12. Ethan said,

    June 28, 2016 @ 4:35 pm

    @BZ: I think if you search for "there is some affinity" you will find many examples of usage 2.

  13. Guy said,

    June 28, 2016 @ 4:41 pm

    "Jumbo shrimp" wouldn't be a contranym even if we regarded it as a compound word, it has a single sense. Calling something a "contranym" is discussing relationships between two senses of the expression, calling it an "oxymoron" is discussing the relationship between the ordinary meanings of the constituent parts, it has nothing to do with the senses available to the whole expression.

  14. Xtifr said,

    June 28, 2016 @ 5:49 pm

    Simply put: a contranym has opposing meanings in different contexts, while an oxymoron contradicts itself in a single context. Thus, "cleave" can mean separate or combine, but there's no contradiction if I say "his head was cleaved from his body." That's clearly the former meaning. On the other hand, the title of the movie about magician James Randi, An Honest Liar, is a deliberate oxymoron—it contradicts itself—but none of the words are contranyms.

    True oxymorons (as opposed to apparent oxymorons like "jumbo shrimp", which doesn't actually contradict itself, since "shrimp" in that context means "marine crustacean" rather than "small") tend to be either simple mistakes, or deliberate humor, like the movie title above.

  15. John R said,

    June 28, 2016 @ 6:04 pm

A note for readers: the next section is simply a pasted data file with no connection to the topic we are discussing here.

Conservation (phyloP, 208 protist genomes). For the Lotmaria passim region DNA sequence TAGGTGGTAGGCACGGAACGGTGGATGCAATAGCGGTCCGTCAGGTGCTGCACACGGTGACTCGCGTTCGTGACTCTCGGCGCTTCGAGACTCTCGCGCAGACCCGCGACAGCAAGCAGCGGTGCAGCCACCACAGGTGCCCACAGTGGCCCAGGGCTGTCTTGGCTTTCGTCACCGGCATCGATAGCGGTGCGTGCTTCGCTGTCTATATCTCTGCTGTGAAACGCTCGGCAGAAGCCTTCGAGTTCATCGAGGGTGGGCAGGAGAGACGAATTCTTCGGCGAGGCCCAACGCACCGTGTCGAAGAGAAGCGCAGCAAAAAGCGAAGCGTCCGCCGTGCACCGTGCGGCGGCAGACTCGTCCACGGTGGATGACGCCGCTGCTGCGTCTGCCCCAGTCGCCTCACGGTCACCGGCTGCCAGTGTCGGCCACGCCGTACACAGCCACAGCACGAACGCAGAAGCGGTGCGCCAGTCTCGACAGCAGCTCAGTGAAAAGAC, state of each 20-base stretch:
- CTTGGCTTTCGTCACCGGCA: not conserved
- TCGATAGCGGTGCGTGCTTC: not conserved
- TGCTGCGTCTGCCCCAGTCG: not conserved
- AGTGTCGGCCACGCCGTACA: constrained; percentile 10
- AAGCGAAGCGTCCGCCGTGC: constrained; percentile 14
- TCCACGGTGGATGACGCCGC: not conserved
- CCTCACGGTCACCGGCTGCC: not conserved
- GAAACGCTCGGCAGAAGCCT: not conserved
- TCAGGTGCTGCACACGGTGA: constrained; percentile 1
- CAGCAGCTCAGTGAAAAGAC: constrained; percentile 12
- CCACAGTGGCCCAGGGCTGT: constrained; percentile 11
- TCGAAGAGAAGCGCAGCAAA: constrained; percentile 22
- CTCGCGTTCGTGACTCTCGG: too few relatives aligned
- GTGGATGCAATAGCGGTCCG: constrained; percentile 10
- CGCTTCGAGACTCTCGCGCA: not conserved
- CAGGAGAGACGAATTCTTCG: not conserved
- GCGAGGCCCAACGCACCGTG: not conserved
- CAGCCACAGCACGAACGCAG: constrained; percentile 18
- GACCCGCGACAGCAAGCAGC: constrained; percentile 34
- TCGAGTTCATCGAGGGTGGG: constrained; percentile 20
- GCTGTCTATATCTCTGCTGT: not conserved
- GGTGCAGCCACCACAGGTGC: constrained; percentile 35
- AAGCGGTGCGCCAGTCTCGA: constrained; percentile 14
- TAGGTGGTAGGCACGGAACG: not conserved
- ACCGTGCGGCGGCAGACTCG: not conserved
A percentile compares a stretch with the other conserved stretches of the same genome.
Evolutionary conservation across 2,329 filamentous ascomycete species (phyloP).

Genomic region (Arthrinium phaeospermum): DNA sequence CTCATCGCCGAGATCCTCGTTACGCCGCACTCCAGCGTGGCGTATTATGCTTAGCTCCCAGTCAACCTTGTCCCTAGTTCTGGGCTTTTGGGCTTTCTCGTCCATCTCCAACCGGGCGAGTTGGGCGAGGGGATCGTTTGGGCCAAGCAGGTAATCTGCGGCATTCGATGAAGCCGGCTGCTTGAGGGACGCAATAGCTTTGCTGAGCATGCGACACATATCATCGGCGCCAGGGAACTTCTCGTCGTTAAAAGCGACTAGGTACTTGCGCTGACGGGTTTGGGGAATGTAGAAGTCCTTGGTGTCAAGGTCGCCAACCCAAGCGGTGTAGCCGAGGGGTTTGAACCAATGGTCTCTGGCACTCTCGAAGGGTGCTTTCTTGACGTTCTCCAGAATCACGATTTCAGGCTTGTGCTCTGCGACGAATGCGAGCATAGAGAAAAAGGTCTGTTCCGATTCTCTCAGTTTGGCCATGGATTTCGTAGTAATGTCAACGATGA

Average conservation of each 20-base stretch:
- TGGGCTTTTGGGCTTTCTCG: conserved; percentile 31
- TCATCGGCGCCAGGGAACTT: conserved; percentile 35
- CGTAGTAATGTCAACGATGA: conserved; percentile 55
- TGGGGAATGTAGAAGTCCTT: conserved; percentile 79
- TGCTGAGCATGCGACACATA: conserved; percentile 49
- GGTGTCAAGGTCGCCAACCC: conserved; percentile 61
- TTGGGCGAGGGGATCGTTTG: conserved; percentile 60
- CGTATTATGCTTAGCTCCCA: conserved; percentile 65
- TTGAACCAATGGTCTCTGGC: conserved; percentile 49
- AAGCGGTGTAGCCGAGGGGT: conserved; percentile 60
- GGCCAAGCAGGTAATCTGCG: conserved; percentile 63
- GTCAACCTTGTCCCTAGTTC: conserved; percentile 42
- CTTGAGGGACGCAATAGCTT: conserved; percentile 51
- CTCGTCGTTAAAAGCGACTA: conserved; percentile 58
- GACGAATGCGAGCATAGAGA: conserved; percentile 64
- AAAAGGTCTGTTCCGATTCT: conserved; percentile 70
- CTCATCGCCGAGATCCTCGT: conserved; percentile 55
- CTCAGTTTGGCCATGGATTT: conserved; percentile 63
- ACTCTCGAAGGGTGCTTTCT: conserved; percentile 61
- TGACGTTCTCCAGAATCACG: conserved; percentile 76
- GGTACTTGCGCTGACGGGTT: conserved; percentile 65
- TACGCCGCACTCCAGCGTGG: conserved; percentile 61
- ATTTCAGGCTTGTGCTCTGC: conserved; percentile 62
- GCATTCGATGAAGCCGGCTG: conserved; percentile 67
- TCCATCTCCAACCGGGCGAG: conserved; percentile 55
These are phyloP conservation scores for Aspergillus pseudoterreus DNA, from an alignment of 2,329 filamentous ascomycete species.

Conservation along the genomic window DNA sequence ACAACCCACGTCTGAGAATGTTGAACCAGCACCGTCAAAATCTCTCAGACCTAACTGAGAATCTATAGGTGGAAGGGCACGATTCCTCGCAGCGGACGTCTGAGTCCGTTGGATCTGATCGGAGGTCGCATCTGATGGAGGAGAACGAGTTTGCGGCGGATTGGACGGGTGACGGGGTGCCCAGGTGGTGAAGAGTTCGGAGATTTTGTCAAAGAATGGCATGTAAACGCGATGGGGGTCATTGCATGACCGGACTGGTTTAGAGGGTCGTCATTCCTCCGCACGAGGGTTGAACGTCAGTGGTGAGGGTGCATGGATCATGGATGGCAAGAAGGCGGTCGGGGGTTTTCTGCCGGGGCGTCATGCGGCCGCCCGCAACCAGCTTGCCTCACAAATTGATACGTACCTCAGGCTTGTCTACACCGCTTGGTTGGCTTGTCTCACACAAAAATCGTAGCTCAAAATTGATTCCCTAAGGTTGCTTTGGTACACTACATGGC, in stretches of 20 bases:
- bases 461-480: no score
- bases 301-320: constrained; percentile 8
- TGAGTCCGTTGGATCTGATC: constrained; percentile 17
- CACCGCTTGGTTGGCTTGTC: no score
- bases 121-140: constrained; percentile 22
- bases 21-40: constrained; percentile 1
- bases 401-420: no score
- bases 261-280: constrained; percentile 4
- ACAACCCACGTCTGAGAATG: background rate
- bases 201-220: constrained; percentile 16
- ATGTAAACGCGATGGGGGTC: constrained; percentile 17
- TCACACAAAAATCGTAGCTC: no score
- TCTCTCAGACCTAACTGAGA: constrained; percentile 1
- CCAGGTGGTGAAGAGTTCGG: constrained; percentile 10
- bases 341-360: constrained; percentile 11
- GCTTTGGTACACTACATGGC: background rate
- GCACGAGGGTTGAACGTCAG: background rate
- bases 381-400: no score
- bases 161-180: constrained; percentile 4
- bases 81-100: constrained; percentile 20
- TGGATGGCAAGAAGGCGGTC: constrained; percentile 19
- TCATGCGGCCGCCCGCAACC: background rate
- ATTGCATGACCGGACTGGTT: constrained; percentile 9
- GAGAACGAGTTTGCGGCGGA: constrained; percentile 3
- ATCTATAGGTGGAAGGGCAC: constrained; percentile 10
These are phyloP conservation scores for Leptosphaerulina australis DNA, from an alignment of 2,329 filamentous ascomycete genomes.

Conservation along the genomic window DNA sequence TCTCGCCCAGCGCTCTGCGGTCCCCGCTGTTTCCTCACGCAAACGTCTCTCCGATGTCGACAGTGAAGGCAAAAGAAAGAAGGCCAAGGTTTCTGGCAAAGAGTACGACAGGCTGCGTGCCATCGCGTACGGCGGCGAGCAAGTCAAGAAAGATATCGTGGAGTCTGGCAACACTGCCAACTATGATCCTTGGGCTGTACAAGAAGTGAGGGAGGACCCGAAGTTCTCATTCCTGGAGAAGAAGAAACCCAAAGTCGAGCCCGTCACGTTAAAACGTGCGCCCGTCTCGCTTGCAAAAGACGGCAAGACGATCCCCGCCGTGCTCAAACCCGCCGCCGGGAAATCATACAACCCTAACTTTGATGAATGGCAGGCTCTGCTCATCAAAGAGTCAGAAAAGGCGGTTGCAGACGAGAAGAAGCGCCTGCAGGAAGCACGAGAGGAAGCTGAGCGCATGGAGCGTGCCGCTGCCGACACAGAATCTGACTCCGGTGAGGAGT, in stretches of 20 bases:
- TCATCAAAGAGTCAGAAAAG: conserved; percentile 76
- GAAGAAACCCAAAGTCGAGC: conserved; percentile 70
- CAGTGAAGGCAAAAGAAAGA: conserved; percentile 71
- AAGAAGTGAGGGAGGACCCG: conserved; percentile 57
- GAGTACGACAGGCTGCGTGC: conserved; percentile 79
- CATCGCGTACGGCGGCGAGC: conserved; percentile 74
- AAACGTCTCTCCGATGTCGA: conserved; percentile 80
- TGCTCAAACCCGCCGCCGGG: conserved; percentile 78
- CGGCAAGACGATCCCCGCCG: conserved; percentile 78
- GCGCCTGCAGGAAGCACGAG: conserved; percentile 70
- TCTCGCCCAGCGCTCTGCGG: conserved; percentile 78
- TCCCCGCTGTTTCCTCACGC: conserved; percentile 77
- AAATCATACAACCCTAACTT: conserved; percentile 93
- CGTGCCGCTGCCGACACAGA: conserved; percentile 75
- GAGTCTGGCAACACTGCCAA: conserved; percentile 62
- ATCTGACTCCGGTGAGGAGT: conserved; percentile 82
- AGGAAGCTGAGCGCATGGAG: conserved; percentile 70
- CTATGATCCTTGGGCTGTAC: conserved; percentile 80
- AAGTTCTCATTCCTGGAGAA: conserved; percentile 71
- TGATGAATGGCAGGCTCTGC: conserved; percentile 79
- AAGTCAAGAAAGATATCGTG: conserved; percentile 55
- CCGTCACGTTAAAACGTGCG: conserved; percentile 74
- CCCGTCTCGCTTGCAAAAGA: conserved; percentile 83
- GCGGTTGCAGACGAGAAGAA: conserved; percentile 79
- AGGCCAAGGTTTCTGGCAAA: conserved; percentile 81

"Cleave" is my fave: to stick to or to split apart.

  16. Richard W said,

    June 28, 2016 @ 6:30 pm

    Regarding spelling, Merriam-Webster and the OED accept both "contronym" and "contranym".

  17. J.W. Brewer said,

    June 28, 2016 @ 6:52 pm

    The OED cite is from a more recent edition than I have easy access to but I am a bit skeptical that the 2b sense as actually used is really synonymous with "consanguinity" in the technical sense of the latter — it's more a question of broader and narrower senses, with the broad sense meaning something like "family relationships, including blood relationships" and the narrower and more technical (used variously by lawyers and anthropologists and probably others) sense meaning "relationships by marriage as specifically contrasted with blood relationships." So e.g. there's a narrow sense of "dog" meaning "male canine as specifically contrasted with female canine," and a broader sense of dog that comprehends both sexes. Yet the fact that a bitch is both a dog in the broad sense and not-a-dog in the narrower one doesn't mean that "dog" is a contronym. See sense 1.2 here as an attempt to integrate the broader and narrower relevant senses of "affinity":